We wish you good health, great happiness and much writing success in the new year.

Merry Christmas and Happy New Year!
Roy and Linda


We have two big items for sale this holiday season:

First, we’re offering “The Big Bundle” — a bundle of all ten of our eBooks in one package. These eBooks range in price from $12.95 to $99 and normally cost more than $300 if purchased individually.

Now you can get all 10 of these eBooks in a bundle for more than 40% off the regular price when you use PROMO CODE TBB40. This means you'll pay $179 for the entire bundle!

This bundle is perfect if you’re a new subscriber and want to get our books at the biggest discount we’ve ever offered.

It's also a great deal for those of you who have only one or two of our eBooks and want to complete your set of with the entire bundle of ten books. Just click on the graphic below or this link for more information about The Big Bundle

Remember to use PROMO CODE TBB40 when making your purchase.

Next, we’re offering our Online Travel Writing & Marketing Master Class at $500 off the regular price!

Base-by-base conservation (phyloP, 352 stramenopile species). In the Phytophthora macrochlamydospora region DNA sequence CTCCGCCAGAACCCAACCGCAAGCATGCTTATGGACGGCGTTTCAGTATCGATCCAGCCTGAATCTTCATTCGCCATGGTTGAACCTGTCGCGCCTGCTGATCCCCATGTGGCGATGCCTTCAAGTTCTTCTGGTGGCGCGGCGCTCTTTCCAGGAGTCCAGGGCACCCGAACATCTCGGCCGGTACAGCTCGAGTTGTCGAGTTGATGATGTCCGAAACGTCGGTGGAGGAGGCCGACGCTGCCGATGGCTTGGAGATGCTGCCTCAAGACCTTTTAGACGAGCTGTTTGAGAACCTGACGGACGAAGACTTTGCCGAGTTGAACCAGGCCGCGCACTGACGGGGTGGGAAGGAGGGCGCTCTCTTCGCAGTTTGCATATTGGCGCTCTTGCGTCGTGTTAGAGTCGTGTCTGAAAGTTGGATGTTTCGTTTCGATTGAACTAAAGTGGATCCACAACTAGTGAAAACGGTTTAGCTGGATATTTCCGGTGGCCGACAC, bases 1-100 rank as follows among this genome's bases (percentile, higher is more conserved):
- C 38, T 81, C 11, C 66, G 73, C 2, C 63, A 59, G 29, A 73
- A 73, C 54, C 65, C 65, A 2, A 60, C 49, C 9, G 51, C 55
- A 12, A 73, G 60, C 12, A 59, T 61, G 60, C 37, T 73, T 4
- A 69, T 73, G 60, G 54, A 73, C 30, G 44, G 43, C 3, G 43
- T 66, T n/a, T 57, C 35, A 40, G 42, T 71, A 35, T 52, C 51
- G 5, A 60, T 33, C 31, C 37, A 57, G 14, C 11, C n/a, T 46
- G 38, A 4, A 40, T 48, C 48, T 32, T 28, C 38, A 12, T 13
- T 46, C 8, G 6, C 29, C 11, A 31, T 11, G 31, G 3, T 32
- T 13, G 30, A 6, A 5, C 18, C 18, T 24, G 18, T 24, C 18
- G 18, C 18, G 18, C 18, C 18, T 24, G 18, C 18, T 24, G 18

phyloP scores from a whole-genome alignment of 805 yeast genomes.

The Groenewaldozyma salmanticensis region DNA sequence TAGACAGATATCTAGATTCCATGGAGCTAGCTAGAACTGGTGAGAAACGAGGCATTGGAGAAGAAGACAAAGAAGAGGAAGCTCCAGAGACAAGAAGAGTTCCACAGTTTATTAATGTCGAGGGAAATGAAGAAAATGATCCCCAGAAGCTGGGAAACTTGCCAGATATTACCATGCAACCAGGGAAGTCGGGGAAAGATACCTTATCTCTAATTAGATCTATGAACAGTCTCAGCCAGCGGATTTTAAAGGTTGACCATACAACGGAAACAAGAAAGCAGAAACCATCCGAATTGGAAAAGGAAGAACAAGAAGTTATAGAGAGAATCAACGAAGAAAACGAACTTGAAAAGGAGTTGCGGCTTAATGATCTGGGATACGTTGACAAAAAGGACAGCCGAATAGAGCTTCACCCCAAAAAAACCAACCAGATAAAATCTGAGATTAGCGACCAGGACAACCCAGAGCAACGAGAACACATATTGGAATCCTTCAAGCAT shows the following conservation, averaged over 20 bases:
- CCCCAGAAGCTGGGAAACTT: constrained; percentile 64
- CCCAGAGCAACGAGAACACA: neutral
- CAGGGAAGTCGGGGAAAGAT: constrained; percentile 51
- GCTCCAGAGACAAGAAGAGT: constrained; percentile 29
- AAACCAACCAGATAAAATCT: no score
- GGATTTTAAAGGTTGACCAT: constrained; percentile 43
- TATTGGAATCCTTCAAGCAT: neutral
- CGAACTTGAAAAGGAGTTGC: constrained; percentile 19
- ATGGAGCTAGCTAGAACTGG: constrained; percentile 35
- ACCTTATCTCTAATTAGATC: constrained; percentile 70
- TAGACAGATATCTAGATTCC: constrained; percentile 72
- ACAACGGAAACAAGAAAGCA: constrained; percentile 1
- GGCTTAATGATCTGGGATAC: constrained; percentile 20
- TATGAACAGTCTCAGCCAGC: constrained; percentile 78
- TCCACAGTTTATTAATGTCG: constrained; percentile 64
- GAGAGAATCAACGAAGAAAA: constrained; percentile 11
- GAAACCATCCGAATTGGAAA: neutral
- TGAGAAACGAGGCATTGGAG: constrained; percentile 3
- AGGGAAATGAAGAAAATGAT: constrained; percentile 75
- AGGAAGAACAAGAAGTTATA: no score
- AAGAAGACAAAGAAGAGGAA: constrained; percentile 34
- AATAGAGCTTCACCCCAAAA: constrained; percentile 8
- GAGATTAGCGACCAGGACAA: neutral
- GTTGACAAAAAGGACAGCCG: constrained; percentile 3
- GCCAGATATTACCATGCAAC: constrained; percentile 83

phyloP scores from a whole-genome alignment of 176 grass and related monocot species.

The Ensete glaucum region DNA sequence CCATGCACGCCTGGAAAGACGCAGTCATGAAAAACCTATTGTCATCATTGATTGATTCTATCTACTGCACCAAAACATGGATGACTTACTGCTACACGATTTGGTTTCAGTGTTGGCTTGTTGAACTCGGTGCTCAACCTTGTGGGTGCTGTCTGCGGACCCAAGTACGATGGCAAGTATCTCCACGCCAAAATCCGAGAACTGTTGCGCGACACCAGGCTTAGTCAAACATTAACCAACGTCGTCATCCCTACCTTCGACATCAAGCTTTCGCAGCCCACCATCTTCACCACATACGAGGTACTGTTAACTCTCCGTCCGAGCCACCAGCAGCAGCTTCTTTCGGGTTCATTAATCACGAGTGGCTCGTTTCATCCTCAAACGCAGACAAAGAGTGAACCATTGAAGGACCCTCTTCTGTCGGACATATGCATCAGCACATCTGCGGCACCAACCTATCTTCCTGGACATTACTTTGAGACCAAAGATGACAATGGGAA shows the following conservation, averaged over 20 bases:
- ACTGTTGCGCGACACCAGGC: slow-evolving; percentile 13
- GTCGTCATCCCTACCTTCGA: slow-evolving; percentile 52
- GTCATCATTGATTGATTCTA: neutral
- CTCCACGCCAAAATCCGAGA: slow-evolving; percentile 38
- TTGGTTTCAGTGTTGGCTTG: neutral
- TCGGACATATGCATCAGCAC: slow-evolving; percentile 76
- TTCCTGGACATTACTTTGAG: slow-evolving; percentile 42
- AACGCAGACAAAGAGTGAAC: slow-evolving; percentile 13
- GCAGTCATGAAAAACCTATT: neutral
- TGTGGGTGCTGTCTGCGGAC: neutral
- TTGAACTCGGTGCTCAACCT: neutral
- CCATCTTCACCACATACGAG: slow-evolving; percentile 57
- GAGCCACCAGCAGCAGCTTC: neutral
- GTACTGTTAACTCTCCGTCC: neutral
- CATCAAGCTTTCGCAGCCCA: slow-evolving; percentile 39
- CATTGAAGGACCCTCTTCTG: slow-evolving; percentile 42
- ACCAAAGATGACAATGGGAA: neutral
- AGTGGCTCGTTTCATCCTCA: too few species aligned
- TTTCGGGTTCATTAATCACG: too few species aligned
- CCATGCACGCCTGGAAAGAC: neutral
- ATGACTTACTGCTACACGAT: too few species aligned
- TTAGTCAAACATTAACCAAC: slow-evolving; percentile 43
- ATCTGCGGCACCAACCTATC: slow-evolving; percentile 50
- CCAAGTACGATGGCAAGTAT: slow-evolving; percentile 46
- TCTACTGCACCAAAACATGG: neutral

If you want to get serious about travel writing from the comfort of your own home, this online course is for you. You'll receive:

  • travel writing advice from experts
  • precise guidance on how to sell your stories
  • the inside scoop from a CVB (Convention & Visitors Bureau) representative on how to land press trips
  • insight about how to work with editors — from an editor's point of view
  • and stories from a panel of travel writers who share with you how they succeeded

Normally this course is $799 and we’re offering the biggest discount ever at $500 off.

This means you'll pay only $299 this holiday season when you use PROMO CODE twmc500 (lower case only)

It’s a perfect way to learn about travel writing. You'll learn at home, on your own schedule this winter — or anytime you want. The course doesn’t expire so you’ll have access whenever you’re ready to learn.

Click on the graphic below or this link for detailed information about all our course instructors and to register for the course. Don't forget to use PROMO CODE twmc500 (lower case) when you make your purchase.

Both offers expire at midnight on December 24th -- act now so you don't miss out!